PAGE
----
HealthManagement, Volume 18 - Issue 1, 2018



The future is not so far off as a new book on future healthcare shows


A new book released by Jacobs Institute has its finger on the pulse of the lightning-speed changes happening in healthcare and how stakeholders will need to adapt to stay ahead.


Peering into the future of healthcare is less about predictions and more about implementing systemic change  to unlock our potential. A commitment from the healthcare community would lead to dramatically improved patient care and cost savings for everyone in the healthcare pipeline. But we have to remove barriers and think outside the box.


The Future of Medicine book released by medical device innovation centre, Jacobs Institute (JI), based in Buffalo, NY, tackles a myriad of trends of which healthcare executives should be aware.

“We’ve built the JI on the premise that fostering innovation is the most important thing we can do to ensure improved quality of care for current and future generations,” said L. Nelson Hopkins, MD, and Adnan H. Siddiqui, MD, PhD, Clinical leaders at the JI.


Virtual medicine
Disruption of traditional healthcare delivery, as we know it, is already underway. Leaders such as Johns Hopkins Hospital, Montefiore Health System, Kaiser, and even the Centres for Disease Control (CDC) have virtual patient monitoring or physician consultation. Montefiore opened a 12-story ambulatory surgical centre—with no hospital beds. Patients do not want to wait for tests, diagnoses, and follow-up appointments. They want accurate answers now. Online chats and telemedicine are the solution. This represents a cost savings to hospitals that aren’t paying for traditional overhead. One of the key benefits to being virtual is the scalability. If a digital system works for your current patient volume, you can increase that exponentially with ease. Hospitals that are not moving toward virtual medicine will lag behind early adopters and will not reap the benefits of cost savings.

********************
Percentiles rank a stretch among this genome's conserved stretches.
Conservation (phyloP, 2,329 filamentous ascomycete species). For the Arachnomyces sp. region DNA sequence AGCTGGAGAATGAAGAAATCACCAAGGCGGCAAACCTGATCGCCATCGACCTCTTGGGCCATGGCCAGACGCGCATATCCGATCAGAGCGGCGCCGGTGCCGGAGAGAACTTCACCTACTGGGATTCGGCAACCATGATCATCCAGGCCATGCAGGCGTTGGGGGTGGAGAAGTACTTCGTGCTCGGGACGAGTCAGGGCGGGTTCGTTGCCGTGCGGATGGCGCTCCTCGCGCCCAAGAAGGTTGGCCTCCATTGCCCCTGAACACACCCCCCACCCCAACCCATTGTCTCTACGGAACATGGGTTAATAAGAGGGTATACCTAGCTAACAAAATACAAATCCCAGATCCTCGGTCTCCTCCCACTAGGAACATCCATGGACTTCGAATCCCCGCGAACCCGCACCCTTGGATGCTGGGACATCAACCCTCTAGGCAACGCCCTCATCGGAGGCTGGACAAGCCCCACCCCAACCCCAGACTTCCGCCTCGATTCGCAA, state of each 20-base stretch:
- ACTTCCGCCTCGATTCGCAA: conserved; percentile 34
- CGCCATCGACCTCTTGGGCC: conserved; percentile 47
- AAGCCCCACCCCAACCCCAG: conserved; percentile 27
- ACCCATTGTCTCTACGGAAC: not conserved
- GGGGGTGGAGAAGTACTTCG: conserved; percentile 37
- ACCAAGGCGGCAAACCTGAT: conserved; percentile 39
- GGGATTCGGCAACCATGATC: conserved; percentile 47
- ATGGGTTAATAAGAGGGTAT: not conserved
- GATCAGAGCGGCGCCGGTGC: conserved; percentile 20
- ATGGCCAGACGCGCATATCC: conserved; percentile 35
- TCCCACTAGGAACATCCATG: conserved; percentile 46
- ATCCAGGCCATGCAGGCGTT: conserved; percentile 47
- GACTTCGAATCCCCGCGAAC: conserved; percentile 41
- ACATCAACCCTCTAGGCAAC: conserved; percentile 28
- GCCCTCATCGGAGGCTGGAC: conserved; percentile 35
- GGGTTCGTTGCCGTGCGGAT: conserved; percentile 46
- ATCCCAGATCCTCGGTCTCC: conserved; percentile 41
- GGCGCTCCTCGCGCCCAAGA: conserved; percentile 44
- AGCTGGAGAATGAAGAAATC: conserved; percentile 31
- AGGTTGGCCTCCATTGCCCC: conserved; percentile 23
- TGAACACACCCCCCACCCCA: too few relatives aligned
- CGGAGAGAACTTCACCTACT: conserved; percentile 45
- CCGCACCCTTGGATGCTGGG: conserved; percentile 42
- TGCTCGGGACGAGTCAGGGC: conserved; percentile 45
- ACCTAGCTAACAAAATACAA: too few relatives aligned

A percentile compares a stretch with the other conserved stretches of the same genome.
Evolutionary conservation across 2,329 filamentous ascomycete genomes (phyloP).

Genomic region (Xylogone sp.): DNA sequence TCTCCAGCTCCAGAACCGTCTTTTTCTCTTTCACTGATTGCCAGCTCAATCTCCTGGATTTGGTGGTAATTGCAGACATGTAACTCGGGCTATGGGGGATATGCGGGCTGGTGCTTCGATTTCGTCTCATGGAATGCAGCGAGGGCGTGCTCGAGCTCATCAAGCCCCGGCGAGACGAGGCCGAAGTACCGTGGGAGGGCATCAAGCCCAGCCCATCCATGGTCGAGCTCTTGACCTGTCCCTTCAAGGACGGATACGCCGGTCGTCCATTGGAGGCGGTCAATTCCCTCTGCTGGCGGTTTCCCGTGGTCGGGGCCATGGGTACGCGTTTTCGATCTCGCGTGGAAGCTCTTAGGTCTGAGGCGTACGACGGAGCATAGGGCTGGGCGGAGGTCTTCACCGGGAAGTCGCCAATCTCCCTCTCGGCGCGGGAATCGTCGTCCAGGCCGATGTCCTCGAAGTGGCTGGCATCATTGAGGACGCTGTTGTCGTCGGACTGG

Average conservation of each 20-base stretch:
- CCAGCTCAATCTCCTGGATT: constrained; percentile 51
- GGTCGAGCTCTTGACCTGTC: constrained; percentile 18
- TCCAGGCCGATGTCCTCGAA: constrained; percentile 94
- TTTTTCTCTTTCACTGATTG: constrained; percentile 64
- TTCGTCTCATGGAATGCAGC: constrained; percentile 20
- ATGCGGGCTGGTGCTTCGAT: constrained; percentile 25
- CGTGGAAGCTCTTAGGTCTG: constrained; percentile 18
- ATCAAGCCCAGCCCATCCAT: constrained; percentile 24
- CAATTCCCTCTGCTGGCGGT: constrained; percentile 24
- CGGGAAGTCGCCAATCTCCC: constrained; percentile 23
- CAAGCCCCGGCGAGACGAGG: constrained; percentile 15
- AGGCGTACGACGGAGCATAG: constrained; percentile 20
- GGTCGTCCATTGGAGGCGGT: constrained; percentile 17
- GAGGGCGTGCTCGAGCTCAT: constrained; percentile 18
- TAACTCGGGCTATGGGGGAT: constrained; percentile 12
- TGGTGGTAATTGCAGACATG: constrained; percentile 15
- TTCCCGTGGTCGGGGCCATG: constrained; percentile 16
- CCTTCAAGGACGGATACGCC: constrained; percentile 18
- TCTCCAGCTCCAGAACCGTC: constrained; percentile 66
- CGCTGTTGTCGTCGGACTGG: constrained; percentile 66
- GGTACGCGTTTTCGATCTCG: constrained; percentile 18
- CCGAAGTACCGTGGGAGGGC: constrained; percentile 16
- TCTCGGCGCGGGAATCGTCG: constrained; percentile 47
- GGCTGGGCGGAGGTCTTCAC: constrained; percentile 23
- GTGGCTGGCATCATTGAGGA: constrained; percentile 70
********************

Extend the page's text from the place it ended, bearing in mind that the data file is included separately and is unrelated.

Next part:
Universal health records

Electronic Health Record (EHR) systems can cost more than a new hospital building. Add to that the cost of cybersecurity, and you have a significant portion of a hospital budget devoted to a big problem. Open electronic medical records (EMR) would help, but no current open standard  for EMR exists, Despite  the $30 billion the U.S. government has paid in incentives for such a transfer. There are presently 245 different EHR systems in use. They are often over-customised for each speciality or hospital, leaving the information in useless silos with HIPAA laws and anti-kickback statutes exacerbating the information-sharing conundrum. With all this info in disparate locations, physicians cannot utilise artificial intelligence (AI) to mine patient data for information and trends that could lead to research  breakthroughs or accelerate drug development. the solution to the dilemma lies, in this case, not with hospitals but with the EHR companies. Whichever one can deliver a platform—that can be utilised with AI that can access and translate the data into useful information while also integrating with various smartphone  application monitoring systems - and creating it with global scalability in mind—will be the victor in these data wars.